Anti-Inflammatory Effects of Different Drugs/Agents with Antioxidant Property on Endothelial Expression of Adhesion Molecules
Atherosclerosis is a chronic inflammatory process. The adhesion of leukocytes to the vascular endothelium, mediated by endothelial cell adhesion molecules including vascular adhesion molecule-1 (VCAM-1), intercellular adhesion molecule-1 (ICAM-1), and E-selectin, is the pivotal early event in atherogenesis. Inflammatory cytokines could activate redox-sensitive transcription factors and induce endothelial expression of adhesion molecules, which could be inhibited to various degrees by different antioxidants suggesting the potential role of endogenous reactive oxygen species (ROS) in atherogenesis.
Many clinical drugs that against cardiovascular diseases have exhibited antioxidant effects; these drugs simultaneously inhibit endothelial adhesion molecule expression, such as aspirin, probucol, HMG-CoA reductase inhibitors, angiotensin receptor blockers, angiotensin converting enzyme inhibitors, peroxisome proliferator-activated receptor α and γ ligands, calcium channel blockers, β-adrenergic blockers, etc. In addition, we have previously demonstrated that Ginkgo biloba extract, a Chinese herb with antioxidant activity, could significantly suppress inflammatory cytokine-stimulated endothelial adhesiveness to human monocytic cells by attenuating intracellular ROS formation, redox-senstive transcription factor activation, and VCAM-1 as well as ICAM-1 expression in human aortic endothelial cells. The similar anti-atherosclerosis effects have been also shown in other Chinese herbs or dietary supplements with antioxidant activity such as magnolol and salvianolic acid B either in vitro or in vivo.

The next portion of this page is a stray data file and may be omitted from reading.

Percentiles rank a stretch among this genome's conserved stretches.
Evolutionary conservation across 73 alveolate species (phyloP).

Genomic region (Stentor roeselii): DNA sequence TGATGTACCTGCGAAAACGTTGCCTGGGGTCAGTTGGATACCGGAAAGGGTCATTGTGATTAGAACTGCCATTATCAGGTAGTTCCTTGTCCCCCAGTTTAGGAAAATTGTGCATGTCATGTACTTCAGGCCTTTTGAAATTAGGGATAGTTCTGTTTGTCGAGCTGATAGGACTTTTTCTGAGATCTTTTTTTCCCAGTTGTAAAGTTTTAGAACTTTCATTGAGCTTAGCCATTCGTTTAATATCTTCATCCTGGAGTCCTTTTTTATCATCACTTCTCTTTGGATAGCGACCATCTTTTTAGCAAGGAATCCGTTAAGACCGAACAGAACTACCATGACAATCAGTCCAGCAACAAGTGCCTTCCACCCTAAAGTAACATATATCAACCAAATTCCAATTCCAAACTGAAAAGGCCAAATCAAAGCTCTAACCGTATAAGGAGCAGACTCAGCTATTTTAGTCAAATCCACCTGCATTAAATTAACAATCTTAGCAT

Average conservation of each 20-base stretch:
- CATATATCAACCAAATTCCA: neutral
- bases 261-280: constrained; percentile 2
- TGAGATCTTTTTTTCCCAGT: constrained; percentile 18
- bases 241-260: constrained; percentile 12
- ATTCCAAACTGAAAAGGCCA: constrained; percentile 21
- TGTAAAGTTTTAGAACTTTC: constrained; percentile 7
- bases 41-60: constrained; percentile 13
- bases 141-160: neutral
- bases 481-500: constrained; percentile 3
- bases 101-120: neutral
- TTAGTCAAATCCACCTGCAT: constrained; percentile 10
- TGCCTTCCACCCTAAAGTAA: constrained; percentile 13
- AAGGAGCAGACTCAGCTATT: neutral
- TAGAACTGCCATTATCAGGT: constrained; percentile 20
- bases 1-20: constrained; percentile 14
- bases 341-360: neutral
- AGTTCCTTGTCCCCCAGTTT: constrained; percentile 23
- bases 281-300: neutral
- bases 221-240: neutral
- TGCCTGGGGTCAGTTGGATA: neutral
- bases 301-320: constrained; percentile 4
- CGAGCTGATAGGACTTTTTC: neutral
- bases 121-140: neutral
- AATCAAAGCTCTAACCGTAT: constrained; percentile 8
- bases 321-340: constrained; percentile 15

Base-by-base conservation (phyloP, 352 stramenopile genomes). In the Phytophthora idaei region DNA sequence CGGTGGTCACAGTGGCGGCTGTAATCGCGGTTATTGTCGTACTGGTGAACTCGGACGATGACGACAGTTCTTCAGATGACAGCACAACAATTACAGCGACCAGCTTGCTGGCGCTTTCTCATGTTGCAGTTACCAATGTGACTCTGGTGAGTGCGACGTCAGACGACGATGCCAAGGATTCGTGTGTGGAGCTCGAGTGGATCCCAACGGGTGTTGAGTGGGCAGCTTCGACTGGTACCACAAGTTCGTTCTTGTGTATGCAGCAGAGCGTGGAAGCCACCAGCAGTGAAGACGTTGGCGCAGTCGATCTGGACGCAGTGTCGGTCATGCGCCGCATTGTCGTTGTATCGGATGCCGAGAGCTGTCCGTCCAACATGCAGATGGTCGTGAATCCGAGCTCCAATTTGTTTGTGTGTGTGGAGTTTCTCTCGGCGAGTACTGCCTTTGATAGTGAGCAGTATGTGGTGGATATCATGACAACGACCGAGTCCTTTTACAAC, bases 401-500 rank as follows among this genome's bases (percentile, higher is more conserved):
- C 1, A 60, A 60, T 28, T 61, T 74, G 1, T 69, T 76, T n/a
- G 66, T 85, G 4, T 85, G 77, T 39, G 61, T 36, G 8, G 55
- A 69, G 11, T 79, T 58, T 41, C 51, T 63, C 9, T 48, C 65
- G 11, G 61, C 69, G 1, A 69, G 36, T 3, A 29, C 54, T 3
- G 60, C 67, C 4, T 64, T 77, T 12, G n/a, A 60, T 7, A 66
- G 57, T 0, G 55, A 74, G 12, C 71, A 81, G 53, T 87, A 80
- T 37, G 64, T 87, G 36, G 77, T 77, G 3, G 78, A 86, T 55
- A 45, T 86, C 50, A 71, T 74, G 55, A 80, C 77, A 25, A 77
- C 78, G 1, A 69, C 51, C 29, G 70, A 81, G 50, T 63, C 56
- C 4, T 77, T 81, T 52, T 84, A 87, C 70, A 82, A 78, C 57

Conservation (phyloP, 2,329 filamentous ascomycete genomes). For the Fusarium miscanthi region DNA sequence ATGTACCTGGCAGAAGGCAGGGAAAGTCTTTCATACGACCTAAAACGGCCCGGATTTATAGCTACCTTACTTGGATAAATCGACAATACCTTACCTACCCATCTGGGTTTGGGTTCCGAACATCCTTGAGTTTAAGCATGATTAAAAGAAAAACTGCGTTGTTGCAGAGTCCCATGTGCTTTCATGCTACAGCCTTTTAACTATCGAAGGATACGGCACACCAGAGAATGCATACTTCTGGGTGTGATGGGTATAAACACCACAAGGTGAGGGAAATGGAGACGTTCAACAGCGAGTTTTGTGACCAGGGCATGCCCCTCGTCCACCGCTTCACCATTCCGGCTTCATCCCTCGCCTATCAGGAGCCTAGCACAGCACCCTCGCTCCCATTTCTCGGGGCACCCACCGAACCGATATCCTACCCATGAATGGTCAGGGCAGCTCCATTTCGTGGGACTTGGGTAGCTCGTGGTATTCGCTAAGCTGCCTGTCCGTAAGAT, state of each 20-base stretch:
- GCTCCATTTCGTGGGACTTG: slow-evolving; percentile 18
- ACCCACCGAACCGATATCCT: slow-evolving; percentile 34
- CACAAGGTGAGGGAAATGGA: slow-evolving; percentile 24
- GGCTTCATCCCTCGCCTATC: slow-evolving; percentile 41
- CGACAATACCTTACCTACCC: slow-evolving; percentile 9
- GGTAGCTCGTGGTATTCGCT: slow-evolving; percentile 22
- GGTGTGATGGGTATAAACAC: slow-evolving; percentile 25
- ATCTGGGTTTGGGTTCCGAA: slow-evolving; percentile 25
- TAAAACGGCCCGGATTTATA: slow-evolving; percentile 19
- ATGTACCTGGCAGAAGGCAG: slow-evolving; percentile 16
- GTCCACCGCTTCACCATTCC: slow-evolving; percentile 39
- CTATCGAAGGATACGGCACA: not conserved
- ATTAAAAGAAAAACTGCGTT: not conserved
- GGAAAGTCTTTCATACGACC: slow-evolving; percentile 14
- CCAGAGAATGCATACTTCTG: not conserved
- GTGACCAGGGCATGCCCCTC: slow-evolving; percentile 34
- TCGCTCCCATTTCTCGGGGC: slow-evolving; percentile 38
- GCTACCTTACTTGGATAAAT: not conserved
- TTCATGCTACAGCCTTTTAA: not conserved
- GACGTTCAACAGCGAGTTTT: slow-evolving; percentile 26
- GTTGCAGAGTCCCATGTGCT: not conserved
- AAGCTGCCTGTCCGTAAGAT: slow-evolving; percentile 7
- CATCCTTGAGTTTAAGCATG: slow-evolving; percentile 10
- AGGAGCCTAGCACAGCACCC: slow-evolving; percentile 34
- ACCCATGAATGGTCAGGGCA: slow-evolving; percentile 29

Thus, oxidative stress is critical to endothelial adhesiveness in atherogenesis. The inhibition of endothelial adhesion molecule expression by drugs/agents with antioxidant activity may serve as a potential therapeutic strategy for clinical atherosclerosis.
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